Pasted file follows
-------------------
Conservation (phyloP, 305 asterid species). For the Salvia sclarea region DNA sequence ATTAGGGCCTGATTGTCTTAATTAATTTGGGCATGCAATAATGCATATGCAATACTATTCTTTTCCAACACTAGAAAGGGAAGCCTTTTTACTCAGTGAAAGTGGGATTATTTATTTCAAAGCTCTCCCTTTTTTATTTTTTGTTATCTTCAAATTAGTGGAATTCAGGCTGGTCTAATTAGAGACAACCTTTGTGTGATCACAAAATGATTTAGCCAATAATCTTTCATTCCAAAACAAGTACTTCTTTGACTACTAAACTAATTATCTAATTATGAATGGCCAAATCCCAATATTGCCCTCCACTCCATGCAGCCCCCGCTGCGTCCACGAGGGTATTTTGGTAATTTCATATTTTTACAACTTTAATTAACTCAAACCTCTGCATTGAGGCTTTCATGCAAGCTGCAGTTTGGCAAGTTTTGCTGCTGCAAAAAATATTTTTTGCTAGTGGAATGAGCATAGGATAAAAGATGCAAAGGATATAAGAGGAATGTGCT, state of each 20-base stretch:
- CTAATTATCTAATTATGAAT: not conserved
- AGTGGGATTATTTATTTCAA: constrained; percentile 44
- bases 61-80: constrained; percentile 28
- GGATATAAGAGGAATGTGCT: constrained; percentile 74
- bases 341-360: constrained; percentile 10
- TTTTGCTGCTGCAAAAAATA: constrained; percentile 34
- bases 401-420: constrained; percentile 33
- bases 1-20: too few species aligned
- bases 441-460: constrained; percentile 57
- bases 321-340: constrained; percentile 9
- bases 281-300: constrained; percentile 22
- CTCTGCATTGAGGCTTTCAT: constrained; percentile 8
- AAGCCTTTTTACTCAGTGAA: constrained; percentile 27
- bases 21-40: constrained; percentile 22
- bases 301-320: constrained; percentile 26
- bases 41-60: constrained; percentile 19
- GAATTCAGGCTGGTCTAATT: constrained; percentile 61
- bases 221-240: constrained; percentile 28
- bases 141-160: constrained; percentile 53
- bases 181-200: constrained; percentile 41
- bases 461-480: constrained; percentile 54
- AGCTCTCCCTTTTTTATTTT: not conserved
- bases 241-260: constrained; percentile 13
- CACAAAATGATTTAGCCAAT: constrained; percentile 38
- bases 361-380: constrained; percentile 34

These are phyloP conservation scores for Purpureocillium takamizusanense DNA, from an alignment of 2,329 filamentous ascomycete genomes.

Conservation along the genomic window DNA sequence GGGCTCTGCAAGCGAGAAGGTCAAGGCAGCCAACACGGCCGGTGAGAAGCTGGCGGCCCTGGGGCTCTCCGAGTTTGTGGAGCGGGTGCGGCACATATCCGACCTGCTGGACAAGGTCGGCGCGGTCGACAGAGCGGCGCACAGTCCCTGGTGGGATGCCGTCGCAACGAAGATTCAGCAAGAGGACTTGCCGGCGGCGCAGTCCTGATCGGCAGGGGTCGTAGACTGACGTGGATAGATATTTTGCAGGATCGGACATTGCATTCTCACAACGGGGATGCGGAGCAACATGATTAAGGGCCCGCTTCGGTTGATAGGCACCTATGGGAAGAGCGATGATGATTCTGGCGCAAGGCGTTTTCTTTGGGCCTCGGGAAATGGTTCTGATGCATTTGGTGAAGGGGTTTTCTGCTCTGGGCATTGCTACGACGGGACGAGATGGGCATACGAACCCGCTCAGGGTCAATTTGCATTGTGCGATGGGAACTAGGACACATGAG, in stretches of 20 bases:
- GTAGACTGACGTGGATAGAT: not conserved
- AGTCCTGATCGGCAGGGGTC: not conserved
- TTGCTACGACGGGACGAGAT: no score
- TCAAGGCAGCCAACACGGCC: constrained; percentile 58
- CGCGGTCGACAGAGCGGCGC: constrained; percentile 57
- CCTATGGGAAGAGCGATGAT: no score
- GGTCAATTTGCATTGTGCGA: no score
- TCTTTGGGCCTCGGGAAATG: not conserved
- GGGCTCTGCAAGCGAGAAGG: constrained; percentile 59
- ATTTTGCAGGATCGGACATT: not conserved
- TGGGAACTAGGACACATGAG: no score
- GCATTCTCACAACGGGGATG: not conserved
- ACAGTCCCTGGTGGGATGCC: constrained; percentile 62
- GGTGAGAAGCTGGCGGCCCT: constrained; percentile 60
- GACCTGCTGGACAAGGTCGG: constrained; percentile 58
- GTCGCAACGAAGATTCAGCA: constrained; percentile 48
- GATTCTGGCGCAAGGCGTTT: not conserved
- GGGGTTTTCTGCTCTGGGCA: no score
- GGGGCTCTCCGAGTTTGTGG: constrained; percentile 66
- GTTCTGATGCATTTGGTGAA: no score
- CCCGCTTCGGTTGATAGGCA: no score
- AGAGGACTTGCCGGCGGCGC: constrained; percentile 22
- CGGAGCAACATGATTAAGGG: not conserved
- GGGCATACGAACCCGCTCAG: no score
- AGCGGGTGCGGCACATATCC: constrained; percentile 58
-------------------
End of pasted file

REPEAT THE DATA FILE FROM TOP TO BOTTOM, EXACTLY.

Conservation (phyloP, 305 asterid species). For the Salvia sclarea region DNA sequence ATTAGGGCCTGATTGTCTTAATTAATTTGGGCATGCAATAATGCATATGCAATACTATTCTTTTCCAACACTAGAAAGGGAAGCCTTTTTACTCAGTGAAAGTGGGATTATTTATTTCAAAGCTCTCCCTTTTTTATTTTTTGTTATCTTCAAATTAGTGGAATTCAGGCTGGTCTAATTAGAGACAACCTTTGTGTGATCACAAAATGATTTAGCCAATAATCTTTCATTCCAAAACAAGTACTTCTTTGACTACTAAACTAATTATCTAATTATGAATGGCCAAATCCCAATATTGCCCTCCACTCCATGCAGCCCCCGCTGCGTCCACGAGGGTATTTTGGTAATTTCATATTTTTACAACTTTAATTAACTCAAACCTCTGCATTGAGGCTTTCATGCAAGCTGCAGTTTGGCAAGTTTTGCTGCTGCAAAAAATATTTTTTGCTAGTGGAATGAGCATAGGATAAAAGATGCAAAGGATATAAGAGGAATGTGCT, state of each 20-base stretch:
- CTAATTATCTAATTATGAAT: not conserved
- AGTGGGATTATTTATTTCAA: constrained; percentile 44
- bases 61-80: constrained; percentile 28
- GGATATAAGAGGAATGTGCT: constrained; percentile 74
- bases 341-360: constrained; percentile 10
- TTTTGCTGCTGCAAAAAATA: constrained; percentile 34
- bases 401-420: constrained; percentile 33
- bases 1-20: too few species aligned
- bases 441-460: constrained; percentile 57
- bases 321-340: constrained; percentile 9
- bases 281-300: constrained; percentile 22
- CTCTGCATTGAGGCTTTCAT: constrained; percentile 8
- AAGCCTTTTTACTCAGTGAA: constrained; percentile 27
- bases 21-40: constrained; percentile 22
- bases 301-320: constrained; percentile 26
- bases 41-60: constrained; percentile 19
- GAATTCAGGCTGGTCTAATT: constrained; percentile 61
- bases 221-240: constrained; percentile 28
- bases 141-160: constrained; percentile 53
- bases 181-200: constrained; percentile 41
- bases 461-480: constrained; percentile 54
- AGCTCTCCCTTTTTTATTTT: not conserved
- bases 241-260: constrained; percentile 13
- CACAAAATGATTTAGCCAAT: constrained; percentile 38
- bases 361-380: constrained; percentile 34

These are phyloP conservation scores for Purpureocillium takamizusanense DNA, from an alignment of 2,329 filamentous ascomycete genomes.

Conservation along the genomic window DNA sequence GGGCTCTGCAAGCGAGAAGGTCAAGGCAGCCAACACGGCCGGTGAGAAGCTGGCGGCCCTGGGGCTCTCCGAGTTTGTGGAGCGGGTGCGGCACATATCCGACCTGCTGGACAAGGTCGGCGCGGTCGACAGAGCGGCGCACAGTCCCTGGTGGGATGCCGTCGCAACGAAGATTCAGCAAGAGGACTTGCCGGCGGCGCAGTCCTGATCGGCAGGGGTCGTAGACTGACGTGGATAGATATTTTGCAGGATCGGACATTGCATTCTCACAACGGGGATGCGGAGCAACATGATTAAGGGCCCGCTTCGGTTGATAGGCACCTATGGGAAGAGCGATGATGATTCTGGCGCAAGGCGTTTTCTTTGGGCCTCGGGAAATGGTTCTGATGCATTTGGTGAAGGGGTTTTCTGCTCTGGGCATTGCTACGACGGGACGAGATGGGCATACGAACCCGCTCAGGGTCAATTTGCATTGTGCGATGGGAACTAGGACACATGAG, in stretches of 20 bases:
- GTAGACTGACGTGGATAGAT: not conserved
- AGTCCTGATCGGCAGGGGTC: not conserved
- TTGCTACGACGGGACGAGAT: no score
- TCAAGGCAGCCAACACGGCC: constrained; percentile 58
- CGCGGTCGACAGAGCGGCGC: constrained; percentile 57
- CCTATGGGAAGAGCGATGAT: no score
- GGTCAATTTGCATTGTGCGA: no score
- TCTTTGGGCCTCGGGAAATG: not conserved
- GGGCTCTGCAAGCGAGAAGG: constrained; percentile 59
- ATTTTGCAGGATCGGACATT: not conserved
- TGGGAACTAGGACACATGAG: no score
- GCATTCTCACAACGGGGATG: not conserved
- ACAGTCCCTGGTGGGATGCC: constrained; percentile 62
- GGTGAGAAGCTGGCGGCCCT: constrained; percentile 60
- GACCTGCTGGACAAGGTCGG: constrained; percentile 58
- GTCGCAACGAAGATTCAGCA: constrained; percentile 48
- GATTCTGGCGCAAGGCGTTT: not conserved
- GGGGTTTTCTGCTCTGGGCA: no score
- GGGGCTCTCCGAGTTTGTGG: constrained; percentile 66
- GTTCTGATGCATTTGGTGAA: no score
- CCCGCTTCGGTTGATAGGCA: no score
- AGAGGACTTGCCGGCGGCGC: constrained; percentile 22
- CGGAGCAACATGATTAAGGG: not conserved
- GGGCATACGAACCCGCTCAG: no score
- AGCGGGTGCGGCACATATCC: constrained; percentile 58